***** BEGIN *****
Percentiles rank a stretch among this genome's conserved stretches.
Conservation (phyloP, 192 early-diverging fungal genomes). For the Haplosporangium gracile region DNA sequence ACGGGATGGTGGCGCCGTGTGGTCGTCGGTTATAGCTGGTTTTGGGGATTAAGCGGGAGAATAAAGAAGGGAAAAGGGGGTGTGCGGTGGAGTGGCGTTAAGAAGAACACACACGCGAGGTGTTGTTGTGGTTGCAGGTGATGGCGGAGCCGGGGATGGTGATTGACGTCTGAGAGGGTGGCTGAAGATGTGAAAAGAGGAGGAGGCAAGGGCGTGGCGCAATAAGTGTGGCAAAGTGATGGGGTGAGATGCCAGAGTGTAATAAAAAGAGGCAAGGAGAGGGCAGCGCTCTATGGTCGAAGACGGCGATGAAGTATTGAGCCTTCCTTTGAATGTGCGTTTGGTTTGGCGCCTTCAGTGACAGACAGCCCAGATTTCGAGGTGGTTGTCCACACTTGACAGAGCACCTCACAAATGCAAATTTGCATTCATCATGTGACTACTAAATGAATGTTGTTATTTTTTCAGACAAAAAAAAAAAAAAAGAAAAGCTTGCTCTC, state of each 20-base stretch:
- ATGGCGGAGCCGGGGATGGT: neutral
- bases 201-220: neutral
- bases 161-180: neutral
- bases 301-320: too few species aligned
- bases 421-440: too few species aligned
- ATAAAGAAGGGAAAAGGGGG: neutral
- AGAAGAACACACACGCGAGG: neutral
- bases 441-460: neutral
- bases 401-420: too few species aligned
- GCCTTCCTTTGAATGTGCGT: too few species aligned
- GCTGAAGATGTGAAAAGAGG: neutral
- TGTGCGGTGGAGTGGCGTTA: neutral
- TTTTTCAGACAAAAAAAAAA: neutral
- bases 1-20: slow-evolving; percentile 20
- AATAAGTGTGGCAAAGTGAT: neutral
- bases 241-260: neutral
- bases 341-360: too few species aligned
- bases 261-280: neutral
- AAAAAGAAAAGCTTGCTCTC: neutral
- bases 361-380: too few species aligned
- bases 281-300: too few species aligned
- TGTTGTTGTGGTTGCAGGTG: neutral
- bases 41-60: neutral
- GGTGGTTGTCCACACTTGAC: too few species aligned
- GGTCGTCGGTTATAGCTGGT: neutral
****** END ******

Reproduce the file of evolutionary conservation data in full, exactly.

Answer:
Percentiles rank a stretch among this genome's conserved stretches.
Conservation (phyloP, 192 early-diverging fungal genomes). For the Haplosporangium gracile region DNA sequence ACGGGATGGTGGCGCCGTGTGGTCGTCGGTTATAGCTGGTTTTGGGGATTAAGCGGGAGAATAAAGAAGGGAAAAGGGGGTGTGCGGTGGAGTGGCGTTAAGAAGAACACACACGCGAGGTGTTGTTGTGGTTGCAGGTGATGGCGGAGCCGGGGATGGTGATTGACGTCTGAGAGGGTGGCTGAAGATGTGAAAAGAGGAGGAGGCAAGGGCGTGGCGCAATAAGTGTGGCAAAGTGATGGGGTGAGATGCCAGAGTGTAATAAAAAGAGGCAAGGAGAGGGCAGCGCTCTATGGTCGAAGACGGCGATGAAGTATTGAGCCTTCCTTTGAATGTGCGTTTGGTTTGGCGCCTTCAGTGACAGACAGCCCAGATTTCGAGGTGGTTGTCCACACTTGACAGAGCACCTCACAAATGCAAATTTGCATTCATCATGTGACTACTAAATGAATGTTGTTATTTTTTCAGACAAAAAAAAAAAAAAAGAAAAGCTTGCTCTC, state of each 20-base stretch:
- ATGGCGGAGCCGGGGATGGT: neutral
- bases 201-220: neutral
- bases 161-180: neutral
- bases 301-320: too few species aligned
- bases 421-440: too few species aligned
- ATAAAGAAGGGAAAAGGGGG: neutral
- AGAAGAACACACACGCGAGG: neutral
- bases 441-460: neutral
- bases 401-420: too few species aligned
- GCCTTCCTTTGAATGTGCGT: too few species aligned
- GCTGAAGATGTGAAAAGAGG: neutral
- TGTGCGGTGGAGTGGCGTTA: neutral
- TTTTTCAGACAAAAAAAAAA: neutral
- bases 1-20: slow-evolving; percentile 20
- AATAAGTGTGGCAAAGTGAT: neutral
- bases 241-260: neutral
- bases 341-360: too few species aligned
- bases 261-280: neutral
- AAAAAGAAAAGCTTGCTCTC: neutral
- bases 361-380: too few species aligned
- bases 281-300: too few species aligned
- TGTTGTTGTGGTTGCAGGTG: neutral
- bases 41-60: neutral
- GGTGGTTGTCCACACTTGAC: too few species aligned
- GGTCGTCGGTTATAGCTGGT: neutral